Metastasis, the deadliest aspect of cancer, is notoriously resistant to treatment. The Ludwig Center at the University of Chicago is searching for new ways to take advantage of cutting-edge technologies to identify, characterize and target disseminated tumor cells, with the goal of eventually developing successful treatment or prevention strategies for metastasis.


The Chicago Center explores various aspects of cancer metastasis—the cause of some 90% of cancer-related deaths—for clues to its effective treatment. One of our current research areas focuses on the development of novel selective steroid receptor modulators and degraders to target steroid receptors, both individually and in different combinations, to more effectively prevent, treat and inhibit the metastatic spread of hormone-dependent breast and prostate cancers. Another key element of our Center’s mission is the investigation of oligometastatic disease, an intermediate state of cancer progression characterized by metastases that are limited in number and pace of formation. These investigations include studies of how microRNAs influence metastatic behavior, the immune activating and suppressing effects of radiotherapy and the harnessing of that knowledge to improve cancer therapy. By understanding the biological mechanisms that govern both the metastatic state and the host immune response to radiation, we hope to increase the number of metastatic cancer patients amenable to cure.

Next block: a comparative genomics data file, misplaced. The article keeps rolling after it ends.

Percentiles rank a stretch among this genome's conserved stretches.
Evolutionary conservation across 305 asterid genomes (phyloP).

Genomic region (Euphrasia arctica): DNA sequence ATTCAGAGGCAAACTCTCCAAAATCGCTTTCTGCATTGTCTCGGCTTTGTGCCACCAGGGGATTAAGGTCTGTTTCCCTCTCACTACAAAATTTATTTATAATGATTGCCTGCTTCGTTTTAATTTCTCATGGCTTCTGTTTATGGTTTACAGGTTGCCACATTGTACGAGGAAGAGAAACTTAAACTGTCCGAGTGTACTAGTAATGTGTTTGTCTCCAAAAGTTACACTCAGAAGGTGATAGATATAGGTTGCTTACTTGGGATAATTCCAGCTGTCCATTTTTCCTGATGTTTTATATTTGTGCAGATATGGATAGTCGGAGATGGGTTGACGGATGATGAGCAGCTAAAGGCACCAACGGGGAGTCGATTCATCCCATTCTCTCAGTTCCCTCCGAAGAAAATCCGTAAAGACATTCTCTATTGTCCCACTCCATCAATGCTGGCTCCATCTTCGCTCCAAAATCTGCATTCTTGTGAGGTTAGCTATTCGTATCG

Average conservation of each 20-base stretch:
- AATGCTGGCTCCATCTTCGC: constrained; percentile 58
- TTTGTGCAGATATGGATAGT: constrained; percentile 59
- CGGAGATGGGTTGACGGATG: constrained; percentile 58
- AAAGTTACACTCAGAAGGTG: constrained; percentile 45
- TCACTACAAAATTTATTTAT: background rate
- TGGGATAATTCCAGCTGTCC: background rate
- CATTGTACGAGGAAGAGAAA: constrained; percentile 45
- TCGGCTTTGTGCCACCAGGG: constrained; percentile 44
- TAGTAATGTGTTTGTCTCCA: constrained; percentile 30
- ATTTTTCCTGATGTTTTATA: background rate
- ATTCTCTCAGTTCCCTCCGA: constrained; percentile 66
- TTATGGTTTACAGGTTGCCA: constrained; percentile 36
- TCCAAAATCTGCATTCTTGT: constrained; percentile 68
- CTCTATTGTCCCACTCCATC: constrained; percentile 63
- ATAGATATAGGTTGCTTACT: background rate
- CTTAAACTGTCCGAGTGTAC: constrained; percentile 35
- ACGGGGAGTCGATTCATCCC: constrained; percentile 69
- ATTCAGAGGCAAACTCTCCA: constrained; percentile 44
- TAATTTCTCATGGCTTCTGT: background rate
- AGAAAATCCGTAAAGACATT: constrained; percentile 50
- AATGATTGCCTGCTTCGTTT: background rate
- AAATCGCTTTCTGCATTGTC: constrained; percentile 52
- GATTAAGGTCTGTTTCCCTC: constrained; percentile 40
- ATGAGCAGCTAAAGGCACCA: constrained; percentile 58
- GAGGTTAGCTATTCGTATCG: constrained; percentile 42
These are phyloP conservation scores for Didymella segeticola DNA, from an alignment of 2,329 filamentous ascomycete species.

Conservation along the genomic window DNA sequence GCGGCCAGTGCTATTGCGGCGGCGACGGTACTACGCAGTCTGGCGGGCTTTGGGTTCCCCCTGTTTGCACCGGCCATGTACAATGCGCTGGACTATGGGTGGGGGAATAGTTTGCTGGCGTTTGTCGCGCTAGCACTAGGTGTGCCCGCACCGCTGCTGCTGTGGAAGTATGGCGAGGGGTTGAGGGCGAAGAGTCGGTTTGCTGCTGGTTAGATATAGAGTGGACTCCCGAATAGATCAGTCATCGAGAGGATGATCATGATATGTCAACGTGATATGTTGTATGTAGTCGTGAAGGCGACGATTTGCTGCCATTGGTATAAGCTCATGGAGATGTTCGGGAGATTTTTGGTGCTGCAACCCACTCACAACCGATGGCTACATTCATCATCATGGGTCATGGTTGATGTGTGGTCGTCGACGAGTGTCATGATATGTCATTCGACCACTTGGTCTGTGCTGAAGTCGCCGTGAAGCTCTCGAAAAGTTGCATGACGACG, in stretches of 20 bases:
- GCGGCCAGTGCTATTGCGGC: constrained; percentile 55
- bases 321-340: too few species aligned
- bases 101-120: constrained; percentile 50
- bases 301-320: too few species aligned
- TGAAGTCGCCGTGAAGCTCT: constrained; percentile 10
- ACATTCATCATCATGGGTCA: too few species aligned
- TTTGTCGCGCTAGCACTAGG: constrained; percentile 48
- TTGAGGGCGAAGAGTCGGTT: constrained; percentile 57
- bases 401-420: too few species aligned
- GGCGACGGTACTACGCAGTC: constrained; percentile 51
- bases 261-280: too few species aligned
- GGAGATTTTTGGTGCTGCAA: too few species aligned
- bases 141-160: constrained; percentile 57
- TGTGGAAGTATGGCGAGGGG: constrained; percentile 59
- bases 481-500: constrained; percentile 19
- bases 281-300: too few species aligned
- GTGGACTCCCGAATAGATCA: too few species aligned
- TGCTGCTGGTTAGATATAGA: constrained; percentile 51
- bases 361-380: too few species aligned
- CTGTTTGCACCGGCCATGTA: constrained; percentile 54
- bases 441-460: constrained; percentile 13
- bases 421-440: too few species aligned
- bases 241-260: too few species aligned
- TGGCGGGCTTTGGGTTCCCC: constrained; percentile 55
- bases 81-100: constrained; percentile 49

The Ludwig Center is housed within the University of Chicago Medical Center.


Principal Investigators



February 3, 2015
November 20, 2014
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Ludwig Center at the University of Chicago
5758 South Maryland Avenue MC 9006
Chicago, Illinois, U.S. 60637

T 773 702 0817
F 773 834 7233


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